A Funny language fact!
I am a polyglot, currently studying and speaking 7 languages 🤪
To spice things up I have invented a new expression - "Katė Tokyo"🐱🗼
( eng. Cat in Tokyo) instead of "Nieko Tokio", which almost literally means a Cat in Tokyo, if translated to Japanese🤷🏻♀️
"Nieko tokio" in Lithuanian
(eng. Nothing special, don't worry, it's OK) sounds like neko - 猫 - cat 🐱 in Japanese and Tokyo - 東京 - capital of Japan🗼
Therefore it's literally translated as Cat Tokyo😁
So, if asked what happened today?
I would simply say - Katė Tokyo or Cat in Tokyo 《🐱🗼》
and make people laugh! 😁
Of course it almost always must be followed by an explanation, otherwise the whole expression wouldn't even make sense 🤷🏻♀️
What are your funny expressions you've invented? 💫
And if you're intrested in an easy way to learn languages, let's talk!👇
How breathing techniques can help you learn faster.
The key is to apply these two principles:
>> first you need to focus. Bring yourself to heightened state of alertness. Do super oxygenated breathing (like Wim Hof or kundalini breathings).
>> then you want to drop yourself to a state of calm. Do that with ‘inhale -> inhale -> exhale’ breathing couple of rounds. Then your brain is in a state of hightent learning because of higher levels of neuro chemicals like sydocolin.
I haven't tested yet, but very keen to try and see if it really works.
P.S. a great video about growth mindset & neuro plasticity explained in a very simple way.
Worth your time!
PRETEND. Einstein's theories of relativity arose not from his mathematical skills (he constantly needed to collaborate with mathematicians to make progress) but from his ability to pretend. He imagined himself as a photon moving at the speed of light, then imagined how the second photon might perceive it. What would that second photon see and feel?
Barbara McClintock, who won a Nobel Prize for her discovery of genetic transposition ("jumping genes" that can change their place on the DNA stand), imagined gigantic versions of the molecular elements she was dealing with. She personalized even made friends with the elements she was studying.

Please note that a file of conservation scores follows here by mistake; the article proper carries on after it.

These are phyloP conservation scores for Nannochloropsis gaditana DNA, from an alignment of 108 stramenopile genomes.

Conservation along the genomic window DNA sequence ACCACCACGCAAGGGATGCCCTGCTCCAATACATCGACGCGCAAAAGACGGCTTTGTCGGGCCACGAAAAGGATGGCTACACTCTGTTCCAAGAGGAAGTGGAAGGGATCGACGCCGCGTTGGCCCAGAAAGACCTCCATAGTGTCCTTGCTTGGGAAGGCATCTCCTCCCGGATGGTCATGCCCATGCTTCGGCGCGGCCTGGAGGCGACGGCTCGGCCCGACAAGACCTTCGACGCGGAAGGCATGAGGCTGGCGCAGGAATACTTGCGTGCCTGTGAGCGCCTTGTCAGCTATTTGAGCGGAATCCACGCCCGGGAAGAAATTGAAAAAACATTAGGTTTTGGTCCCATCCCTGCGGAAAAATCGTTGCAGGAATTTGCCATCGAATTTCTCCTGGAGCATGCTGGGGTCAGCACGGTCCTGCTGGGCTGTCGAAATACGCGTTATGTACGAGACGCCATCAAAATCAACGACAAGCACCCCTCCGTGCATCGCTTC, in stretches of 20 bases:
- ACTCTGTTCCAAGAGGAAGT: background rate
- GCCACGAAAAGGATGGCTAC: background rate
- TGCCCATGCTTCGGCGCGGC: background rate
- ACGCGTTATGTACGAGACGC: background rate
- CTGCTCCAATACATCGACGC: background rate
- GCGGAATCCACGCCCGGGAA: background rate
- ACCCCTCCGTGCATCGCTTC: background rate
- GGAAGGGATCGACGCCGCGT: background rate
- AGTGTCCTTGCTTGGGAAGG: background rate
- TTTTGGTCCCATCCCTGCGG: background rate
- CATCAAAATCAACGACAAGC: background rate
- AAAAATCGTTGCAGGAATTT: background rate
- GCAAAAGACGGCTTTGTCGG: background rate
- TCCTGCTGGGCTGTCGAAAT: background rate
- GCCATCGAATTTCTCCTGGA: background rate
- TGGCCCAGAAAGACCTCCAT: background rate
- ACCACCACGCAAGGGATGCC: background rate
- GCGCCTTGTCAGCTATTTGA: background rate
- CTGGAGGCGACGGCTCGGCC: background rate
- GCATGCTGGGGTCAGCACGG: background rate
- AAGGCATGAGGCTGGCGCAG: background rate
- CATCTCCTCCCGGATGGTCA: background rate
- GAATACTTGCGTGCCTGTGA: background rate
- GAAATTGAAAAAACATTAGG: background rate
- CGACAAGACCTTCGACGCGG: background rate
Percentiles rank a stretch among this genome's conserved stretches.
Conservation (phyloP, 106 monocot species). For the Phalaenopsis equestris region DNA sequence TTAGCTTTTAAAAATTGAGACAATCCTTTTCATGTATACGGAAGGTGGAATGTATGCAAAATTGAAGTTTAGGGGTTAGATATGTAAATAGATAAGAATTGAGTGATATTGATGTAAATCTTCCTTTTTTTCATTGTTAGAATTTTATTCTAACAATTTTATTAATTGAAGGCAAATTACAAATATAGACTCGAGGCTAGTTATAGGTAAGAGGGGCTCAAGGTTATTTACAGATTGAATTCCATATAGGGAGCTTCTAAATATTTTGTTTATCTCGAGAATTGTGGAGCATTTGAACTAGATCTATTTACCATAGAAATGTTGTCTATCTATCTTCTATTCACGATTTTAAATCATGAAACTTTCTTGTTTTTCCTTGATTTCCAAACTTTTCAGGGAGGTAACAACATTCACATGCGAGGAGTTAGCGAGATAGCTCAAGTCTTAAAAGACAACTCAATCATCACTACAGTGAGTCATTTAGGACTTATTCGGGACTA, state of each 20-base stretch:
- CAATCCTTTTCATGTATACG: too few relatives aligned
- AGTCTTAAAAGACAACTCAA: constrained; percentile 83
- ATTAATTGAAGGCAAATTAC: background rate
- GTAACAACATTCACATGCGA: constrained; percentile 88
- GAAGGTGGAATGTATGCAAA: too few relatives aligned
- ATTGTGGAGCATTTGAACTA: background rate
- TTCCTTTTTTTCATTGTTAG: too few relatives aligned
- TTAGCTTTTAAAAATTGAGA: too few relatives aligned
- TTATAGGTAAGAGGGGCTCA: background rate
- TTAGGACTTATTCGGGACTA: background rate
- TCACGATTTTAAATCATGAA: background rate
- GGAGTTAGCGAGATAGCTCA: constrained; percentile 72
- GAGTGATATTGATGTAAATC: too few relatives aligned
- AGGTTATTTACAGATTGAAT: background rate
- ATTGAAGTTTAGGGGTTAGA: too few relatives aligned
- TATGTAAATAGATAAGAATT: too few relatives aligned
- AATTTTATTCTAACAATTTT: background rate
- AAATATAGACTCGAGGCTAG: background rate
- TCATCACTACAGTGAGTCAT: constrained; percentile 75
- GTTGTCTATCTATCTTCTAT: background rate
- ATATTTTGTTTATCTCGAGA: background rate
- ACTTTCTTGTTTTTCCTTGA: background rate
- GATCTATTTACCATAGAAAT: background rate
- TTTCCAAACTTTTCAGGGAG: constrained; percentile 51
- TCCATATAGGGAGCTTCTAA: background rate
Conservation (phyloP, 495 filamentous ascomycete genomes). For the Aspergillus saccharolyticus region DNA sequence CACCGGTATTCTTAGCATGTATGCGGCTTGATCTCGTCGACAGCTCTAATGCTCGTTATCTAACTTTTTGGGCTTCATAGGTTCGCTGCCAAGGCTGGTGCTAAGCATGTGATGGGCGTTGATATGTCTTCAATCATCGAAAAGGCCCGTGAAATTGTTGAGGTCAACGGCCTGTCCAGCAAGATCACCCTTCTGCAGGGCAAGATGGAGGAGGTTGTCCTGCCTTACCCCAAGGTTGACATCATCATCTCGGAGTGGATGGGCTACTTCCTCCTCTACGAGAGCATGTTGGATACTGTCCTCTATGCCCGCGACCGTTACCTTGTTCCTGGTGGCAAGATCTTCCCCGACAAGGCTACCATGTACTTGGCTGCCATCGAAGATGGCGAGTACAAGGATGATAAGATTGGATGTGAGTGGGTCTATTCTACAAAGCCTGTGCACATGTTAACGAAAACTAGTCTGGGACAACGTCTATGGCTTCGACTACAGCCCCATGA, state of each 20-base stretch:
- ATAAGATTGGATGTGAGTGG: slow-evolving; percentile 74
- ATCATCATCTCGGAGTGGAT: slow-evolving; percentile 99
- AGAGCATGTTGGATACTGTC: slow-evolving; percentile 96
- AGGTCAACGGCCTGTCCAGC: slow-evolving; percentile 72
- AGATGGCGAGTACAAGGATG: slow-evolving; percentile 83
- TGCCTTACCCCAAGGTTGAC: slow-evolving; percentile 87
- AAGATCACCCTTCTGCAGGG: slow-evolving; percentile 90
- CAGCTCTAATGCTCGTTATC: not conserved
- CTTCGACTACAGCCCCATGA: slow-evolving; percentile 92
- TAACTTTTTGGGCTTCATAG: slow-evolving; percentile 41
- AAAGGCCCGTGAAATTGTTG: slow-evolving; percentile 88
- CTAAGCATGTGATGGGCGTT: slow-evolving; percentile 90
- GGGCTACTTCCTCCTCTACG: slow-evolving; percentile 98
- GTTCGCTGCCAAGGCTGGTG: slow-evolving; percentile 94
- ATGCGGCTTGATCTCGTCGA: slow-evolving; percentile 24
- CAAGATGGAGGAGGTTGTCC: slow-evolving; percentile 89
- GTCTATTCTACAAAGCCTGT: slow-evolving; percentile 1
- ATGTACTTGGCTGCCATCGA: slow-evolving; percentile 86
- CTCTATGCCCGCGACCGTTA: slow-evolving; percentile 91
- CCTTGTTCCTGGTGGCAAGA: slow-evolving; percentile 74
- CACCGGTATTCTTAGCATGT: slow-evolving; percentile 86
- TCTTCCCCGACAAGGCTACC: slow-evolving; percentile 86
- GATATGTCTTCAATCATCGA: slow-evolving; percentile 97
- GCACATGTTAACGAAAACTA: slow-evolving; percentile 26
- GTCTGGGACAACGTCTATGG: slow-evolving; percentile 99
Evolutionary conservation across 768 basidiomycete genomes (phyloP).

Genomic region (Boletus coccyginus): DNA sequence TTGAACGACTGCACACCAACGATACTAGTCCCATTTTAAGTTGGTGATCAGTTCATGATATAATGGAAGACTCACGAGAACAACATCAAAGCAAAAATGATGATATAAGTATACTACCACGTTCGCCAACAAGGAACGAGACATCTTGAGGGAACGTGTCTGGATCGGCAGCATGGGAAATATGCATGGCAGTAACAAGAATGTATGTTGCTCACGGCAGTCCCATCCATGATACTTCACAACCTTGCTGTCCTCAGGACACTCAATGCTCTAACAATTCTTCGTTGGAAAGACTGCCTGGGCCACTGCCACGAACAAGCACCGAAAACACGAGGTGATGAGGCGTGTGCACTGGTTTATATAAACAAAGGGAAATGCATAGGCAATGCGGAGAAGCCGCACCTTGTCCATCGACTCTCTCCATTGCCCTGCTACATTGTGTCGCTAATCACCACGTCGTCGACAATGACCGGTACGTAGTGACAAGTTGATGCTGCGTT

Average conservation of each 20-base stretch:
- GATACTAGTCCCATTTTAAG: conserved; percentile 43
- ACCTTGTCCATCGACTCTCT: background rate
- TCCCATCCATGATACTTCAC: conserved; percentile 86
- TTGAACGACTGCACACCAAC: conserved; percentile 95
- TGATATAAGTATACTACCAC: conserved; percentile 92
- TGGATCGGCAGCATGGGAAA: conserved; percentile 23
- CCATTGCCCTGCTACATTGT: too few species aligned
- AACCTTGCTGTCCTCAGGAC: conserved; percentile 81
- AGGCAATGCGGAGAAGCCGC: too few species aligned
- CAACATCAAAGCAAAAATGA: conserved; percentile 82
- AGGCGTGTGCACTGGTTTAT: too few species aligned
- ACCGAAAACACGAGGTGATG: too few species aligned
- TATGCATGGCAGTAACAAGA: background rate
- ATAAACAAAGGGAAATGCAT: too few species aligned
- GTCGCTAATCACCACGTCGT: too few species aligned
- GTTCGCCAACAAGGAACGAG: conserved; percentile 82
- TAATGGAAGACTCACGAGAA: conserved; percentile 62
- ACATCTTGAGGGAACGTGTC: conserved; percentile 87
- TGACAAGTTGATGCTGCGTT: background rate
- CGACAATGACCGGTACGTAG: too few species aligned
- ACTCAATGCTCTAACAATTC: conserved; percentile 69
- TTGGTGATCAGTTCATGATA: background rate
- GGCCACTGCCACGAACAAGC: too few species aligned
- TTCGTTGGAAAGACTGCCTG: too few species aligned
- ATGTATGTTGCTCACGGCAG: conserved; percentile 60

It may seem silly to stage a play in your mind's eye and imagine the elements and mechanisms you are studying or working on as living creatures with their own feelings and thoughts. But it's a method that works and helps you see and understand phenomena that you couldn't intuit.
Discover and use your power of imagination and mimication in the work you do.
From Barbara Oakley book "A mind for numbers" - The book for learning how to learn.
IMPROVE READING. You can create little neural hooks to hang your thinking on, making reading an article, book, etc. easier to grasp:
>> Take a "picture walk" through the article.
>> Glance not only at the graphics, photos, but also headings, summary and even highlights/questions at the the end if the article has them.
>> Read the article.
You'll be surprised at how spending a minute or two glancing ahead before you read in depth will help you organise your thoughts.
TIP: if you want it really stick!
After you've finished the article - summarise it (write it down or tell it yourself). And if you be able to explain it to a 5-year-old (means as simply as possible), then you’ve really learned and understood it.